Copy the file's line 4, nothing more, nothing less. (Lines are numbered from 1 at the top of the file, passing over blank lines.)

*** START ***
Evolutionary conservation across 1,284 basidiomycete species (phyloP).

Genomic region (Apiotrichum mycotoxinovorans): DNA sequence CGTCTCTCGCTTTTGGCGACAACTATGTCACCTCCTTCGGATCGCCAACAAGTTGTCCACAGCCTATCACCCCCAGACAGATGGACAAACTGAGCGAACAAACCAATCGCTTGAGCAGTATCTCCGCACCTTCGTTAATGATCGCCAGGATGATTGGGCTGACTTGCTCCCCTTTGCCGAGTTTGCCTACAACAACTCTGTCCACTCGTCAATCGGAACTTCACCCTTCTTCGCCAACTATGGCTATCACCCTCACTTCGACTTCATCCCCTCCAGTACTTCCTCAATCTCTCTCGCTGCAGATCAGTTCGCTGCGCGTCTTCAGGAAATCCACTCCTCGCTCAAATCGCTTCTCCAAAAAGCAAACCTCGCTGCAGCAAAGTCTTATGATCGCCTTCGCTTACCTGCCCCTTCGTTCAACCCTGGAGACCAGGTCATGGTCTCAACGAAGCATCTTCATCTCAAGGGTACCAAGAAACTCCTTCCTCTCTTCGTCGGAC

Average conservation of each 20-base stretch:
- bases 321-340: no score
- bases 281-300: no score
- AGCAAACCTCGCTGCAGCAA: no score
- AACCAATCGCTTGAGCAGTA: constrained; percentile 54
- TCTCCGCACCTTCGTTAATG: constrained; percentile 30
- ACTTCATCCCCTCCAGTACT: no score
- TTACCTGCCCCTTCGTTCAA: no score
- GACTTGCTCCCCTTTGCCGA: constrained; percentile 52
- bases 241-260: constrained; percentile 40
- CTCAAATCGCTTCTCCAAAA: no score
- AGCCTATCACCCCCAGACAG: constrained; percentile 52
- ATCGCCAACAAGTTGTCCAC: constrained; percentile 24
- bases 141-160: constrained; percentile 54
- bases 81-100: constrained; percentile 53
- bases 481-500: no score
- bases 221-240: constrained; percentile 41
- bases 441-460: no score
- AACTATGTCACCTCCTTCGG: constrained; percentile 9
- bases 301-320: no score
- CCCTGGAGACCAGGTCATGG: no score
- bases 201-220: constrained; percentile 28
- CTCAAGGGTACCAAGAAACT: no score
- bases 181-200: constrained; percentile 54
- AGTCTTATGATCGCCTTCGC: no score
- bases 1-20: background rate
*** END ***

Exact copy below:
- bases 321-340: no score